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Jobs at risk as Toys R Us plans to shut 26 stores

Toys R Us has been struggling amid strong competition

By James Sillars, Business Reporter

Toys R Us has announced plans to shut at least 26 stores in the UK, placing around 800 jobs – a quarter of its workforce – at risk in the weeks before Christmas.

The company, which has been loss-making for several years amid a string of pressures from expensive, largely out-of-town shop premises to strong competition, said there would be no changes over the crucial festive season.

But it said that during next year it would move to "transform" the business and bolster profitability by instigating a Company Voluntary Arrangement (CVA) with creditors.

Its update followed an exclusive story by Sky News last week that an announcement was imminent.

The toy chain, whose parent company filed for bankruptcy protection in the US in September, currently employs 3,200 in the UK and operates 84 stores.

Toys R Us said it aimed to begin closing UK stores from the spring and it would look to redeploy staff to its smaller, "more interactive" stores though redundancies were likely.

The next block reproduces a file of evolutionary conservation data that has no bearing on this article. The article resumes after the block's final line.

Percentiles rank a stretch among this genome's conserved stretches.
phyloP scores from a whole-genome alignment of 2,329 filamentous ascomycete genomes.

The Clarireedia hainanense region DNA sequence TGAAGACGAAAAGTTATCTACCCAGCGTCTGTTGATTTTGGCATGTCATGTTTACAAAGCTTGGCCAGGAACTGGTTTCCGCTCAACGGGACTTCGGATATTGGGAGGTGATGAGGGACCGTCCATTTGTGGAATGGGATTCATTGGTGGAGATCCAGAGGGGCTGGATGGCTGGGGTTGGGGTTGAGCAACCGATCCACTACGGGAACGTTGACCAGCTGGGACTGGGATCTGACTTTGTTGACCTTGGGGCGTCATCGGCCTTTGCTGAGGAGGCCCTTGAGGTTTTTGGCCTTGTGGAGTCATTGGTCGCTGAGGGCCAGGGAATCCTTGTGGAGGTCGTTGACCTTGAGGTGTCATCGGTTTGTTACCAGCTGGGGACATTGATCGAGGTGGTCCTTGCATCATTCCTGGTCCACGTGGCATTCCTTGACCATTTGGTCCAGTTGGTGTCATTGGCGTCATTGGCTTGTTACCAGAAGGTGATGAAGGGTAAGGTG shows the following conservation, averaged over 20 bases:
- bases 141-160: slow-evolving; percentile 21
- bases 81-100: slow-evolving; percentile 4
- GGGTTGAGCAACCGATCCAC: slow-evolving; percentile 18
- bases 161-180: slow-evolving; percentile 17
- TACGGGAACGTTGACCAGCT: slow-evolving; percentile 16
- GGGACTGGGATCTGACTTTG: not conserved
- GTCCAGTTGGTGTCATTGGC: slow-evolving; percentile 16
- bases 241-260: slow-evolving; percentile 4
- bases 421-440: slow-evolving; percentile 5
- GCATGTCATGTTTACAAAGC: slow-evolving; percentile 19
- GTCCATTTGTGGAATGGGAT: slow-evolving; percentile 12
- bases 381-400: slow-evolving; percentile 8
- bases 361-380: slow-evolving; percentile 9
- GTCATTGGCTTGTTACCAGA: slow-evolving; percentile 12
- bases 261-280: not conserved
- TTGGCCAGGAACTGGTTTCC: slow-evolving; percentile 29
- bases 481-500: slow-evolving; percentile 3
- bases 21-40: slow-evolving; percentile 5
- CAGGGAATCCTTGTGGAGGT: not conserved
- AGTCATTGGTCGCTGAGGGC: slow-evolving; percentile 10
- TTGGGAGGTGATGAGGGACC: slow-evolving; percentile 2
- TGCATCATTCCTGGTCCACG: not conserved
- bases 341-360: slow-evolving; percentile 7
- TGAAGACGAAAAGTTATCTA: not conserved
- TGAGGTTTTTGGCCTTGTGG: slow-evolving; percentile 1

Toys R Us  employs 64,000 staff worldwide
Toys R Us warehouse-style premises in the UK are understood to be the main drag on profitability

The company's UK managing director, Steve Knights, said: "All of our stores across the UK remain open for business as normal through Christmas and well into the New Year.

"Customers can also continue to shop online and there will be no changes to our returns policies or gift cards across this period.

"Like many UK retailers in today's market environment, we need to transform our business so that we have a platform that can better meet customers' evolving needs.

"The decision to propose this CVA was a difficult one, but we (are) determined it is the best path forward to make essential changes to the business."

Toys R Us said the CVA would involve not only comprehensive operational changes but also financial restructuring.

Commenting on the impact on staff, Mr Knights added: "We recognise this process will affect many of our team members and their families, so we are committed to keeping all of our staff informed throughout this process.

"Our teams will continue to play a key role in turning our business around."

Dave Brandon, the group chairman and chief executive, said the announcement affected its UK operations only.

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He said: "As we continued to work through the financial restructuring process, we made the decision to take action to put our UK operation on stronger financial footing.

"Through the CVA process, we hope to receive authorisation to restructure our UK lease obligations so that we will be better able to invest in our UK business and further improve the customer experience.

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